Sexual assault — prevention

A sexual assault is any type of sexual activity or contact that occurs without your consent. This includes rape (forced penetration) and unwanted sexual touching.

A sexual assault is always the fault of the perpetrator (the person who commits the assault). It is not only up to the woman to prevent it. Prevention of sexual abuse is the responsibility of everyone in the community. 

You can take steps to stay safe while enjoying an active and social life. The key is to learn more about the issue and follow practical tips to protect yourself and your friends.


According to health experts, we all have a role to play in helping to prevent sexual assault. We should all take action against sexual violence in the community.  

report. If you hear someone downplaying or condoning sexual violence, please report it. If you see someone being harassed or assaulted, call the police immediately.

Help create a safe work or school environment. Ask about school or workplace programs that address abuse or assault. Learn where to go to report harassment or violence against yourself or others.

Offer support. If you know of a friend or family member who is in an abusive relationship, offer her support from her. Put them in touch with a local organization that can help.

Educate your children. Tell your children that they can decide who can touch them and where even family members are. Let them know that they can always come to you if someone touches them inappropriately. Teach children to respect others and to treat other people as they would like to be treated.

Teach teens about consent. Make sure every teen understands that any sexual contact or activity must be freely, voluntarily, and clearly agreed upon by both parties. Do it before you start dating. What is sexual assault? What should you do if you experience sexual assault or harassment?


Bystander intervention involves safely stepping in and taking action when someone is observed to be at risk of sexual assault. RAINN (Rape, Abuse & Incest National Network) has these 4 steps on how to help someone at risk while protecting her own safety.

Create a distraction. This can be as simple as interrupting a conversation or offering food and drinks at a party.

Ask directly. Ask the person at risk if they are in trouble and need help.

Go to an authority. It may be safer to talk to an authority figure who can help. Seek help from a security guard. bar bouncer, clerk, or registration authority. If necessary, call 911 or the local emergency number.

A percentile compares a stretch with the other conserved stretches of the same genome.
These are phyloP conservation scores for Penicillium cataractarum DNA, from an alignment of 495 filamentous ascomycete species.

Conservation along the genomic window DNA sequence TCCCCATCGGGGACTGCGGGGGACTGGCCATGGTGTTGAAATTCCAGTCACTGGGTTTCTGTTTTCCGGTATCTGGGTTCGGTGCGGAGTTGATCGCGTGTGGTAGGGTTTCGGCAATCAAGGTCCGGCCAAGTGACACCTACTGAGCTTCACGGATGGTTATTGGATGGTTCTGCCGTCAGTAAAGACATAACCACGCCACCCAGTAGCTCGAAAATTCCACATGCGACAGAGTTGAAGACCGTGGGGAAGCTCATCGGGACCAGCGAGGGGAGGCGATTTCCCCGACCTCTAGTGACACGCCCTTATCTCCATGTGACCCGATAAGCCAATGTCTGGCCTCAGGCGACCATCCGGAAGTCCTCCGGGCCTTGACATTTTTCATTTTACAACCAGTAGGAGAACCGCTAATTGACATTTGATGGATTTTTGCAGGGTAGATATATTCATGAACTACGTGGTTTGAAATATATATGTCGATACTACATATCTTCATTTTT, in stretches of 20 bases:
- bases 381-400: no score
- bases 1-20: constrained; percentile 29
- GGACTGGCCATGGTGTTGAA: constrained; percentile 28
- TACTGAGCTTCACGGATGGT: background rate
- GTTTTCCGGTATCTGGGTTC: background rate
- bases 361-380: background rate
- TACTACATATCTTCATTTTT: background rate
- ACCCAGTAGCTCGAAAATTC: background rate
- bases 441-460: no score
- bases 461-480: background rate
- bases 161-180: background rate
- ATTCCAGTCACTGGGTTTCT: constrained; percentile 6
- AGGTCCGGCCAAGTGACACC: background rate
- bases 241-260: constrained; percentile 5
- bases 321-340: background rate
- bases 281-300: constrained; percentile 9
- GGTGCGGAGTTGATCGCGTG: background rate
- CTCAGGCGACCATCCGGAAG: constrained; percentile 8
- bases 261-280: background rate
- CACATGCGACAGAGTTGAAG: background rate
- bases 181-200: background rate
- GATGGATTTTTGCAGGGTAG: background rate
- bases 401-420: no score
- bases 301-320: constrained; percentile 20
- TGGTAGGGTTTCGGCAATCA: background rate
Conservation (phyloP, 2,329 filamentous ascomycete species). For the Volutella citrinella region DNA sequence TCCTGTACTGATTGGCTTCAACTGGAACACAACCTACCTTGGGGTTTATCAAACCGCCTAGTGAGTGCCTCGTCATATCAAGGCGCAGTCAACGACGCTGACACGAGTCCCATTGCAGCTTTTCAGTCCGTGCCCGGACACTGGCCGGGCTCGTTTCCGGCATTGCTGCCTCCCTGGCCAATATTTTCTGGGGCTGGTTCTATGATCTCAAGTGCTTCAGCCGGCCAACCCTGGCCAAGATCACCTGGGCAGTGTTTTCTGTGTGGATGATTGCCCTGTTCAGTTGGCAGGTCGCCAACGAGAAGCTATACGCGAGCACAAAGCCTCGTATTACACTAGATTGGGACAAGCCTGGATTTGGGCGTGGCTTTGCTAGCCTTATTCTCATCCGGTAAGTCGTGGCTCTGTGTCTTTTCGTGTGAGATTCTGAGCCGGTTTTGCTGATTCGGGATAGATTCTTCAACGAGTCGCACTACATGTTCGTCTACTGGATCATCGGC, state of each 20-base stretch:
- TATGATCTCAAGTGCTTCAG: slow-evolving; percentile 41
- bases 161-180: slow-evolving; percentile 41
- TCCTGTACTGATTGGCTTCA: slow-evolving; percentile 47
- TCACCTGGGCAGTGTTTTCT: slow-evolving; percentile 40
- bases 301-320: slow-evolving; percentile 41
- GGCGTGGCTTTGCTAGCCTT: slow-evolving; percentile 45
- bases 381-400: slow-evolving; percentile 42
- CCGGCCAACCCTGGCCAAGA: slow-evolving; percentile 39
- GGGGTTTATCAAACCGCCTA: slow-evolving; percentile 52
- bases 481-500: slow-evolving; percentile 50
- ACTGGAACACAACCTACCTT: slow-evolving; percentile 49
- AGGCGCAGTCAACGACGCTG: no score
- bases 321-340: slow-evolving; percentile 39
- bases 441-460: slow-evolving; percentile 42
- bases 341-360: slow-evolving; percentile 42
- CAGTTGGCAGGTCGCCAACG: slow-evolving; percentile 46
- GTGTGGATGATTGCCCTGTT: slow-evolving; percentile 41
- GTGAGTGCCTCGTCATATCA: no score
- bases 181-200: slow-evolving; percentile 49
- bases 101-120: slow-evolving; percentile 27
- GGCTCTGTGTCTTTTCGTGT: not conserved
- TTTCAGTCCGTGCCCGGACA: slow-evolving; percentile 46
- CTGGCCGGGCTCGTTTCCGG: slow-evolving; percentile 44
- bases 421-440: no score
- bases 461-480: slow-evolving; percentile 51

Recruit other people. You do not have and probably should not take action alone. Have a friend go with you to ask if the person is OK. Or ask someone else to step in if you think this person could do it more safely. Approach the friends of the person at risk to see if they can help.


It is not possible to completely protect yourself from sexual assault. However, it is important to know what steps you can take to help keep yourself safe.

When she goes out alone: 

  • Trust your instincts. If something doesn’t seem right, try to get out of that situation. It’s OK to lie or make excuses if it helps them walk away.
  • Avoid being alone with people you don’t know or trust.  
  • Be aware of where you are and what is around you. When you go out, please do not cover the two ears with music headphones.
  • Keep your cell phone charged and with you. If necessary, make sure you have cash or credit cards to pay for a taxi home.
  • Avoid abandoned areas.
  • Try to appear strong, confident, aware, and sure of your surroundings.

At parties or in other social situations, here are some common-sense steps you can take:

  • Go with a group of friends, if possible, or keep in touch with someone you meet at the party. Take care of each other and don’t leave anyone alone during the party.
  • Avoid drinking too much. Know your limits and monitor how much you are consuming. Open your own drinks. Do not accept drinks from someone you do not know and keep your drink or beverage close to you. Someone can add drugs to your drink and you may not even notice, since you can’t smell or taste drinks that contain the date rape drug.
  • If you think you have been drugged, tell a friend, leave the party, or remove yourself from the situation and get help immediately.
  • Don’t go anywhere alone or leave a party with someone you don’t know or feel uncomfortable with.
  • Get to know someone well before spending some alone time together. Go on first dates in public places.
  • If you’re with someone you know and your instincts tell you something isn’t right, trust them and walk away from the person.
  • Avoid taking shared transportation alone.

If you are in a situation where you are being pressured into sexual activities that you do not want, steps you can take include:

  • State clearly what you do not want to do. Remember that you do not have to do something that you are not comfortable with.
  • Be aware of your surroundings and how you might escape, if necessary.
  • Create a special key code, word, or sentence that you can use with a friend or family member. You can call them and tell them if you are being pressured into having unwanted sex.
  • If you need to, come up with a reason why you have to go out.

You may want to consider taking a self-defense class. This can build your self-confidence and give you useful skills and strategies for different situations.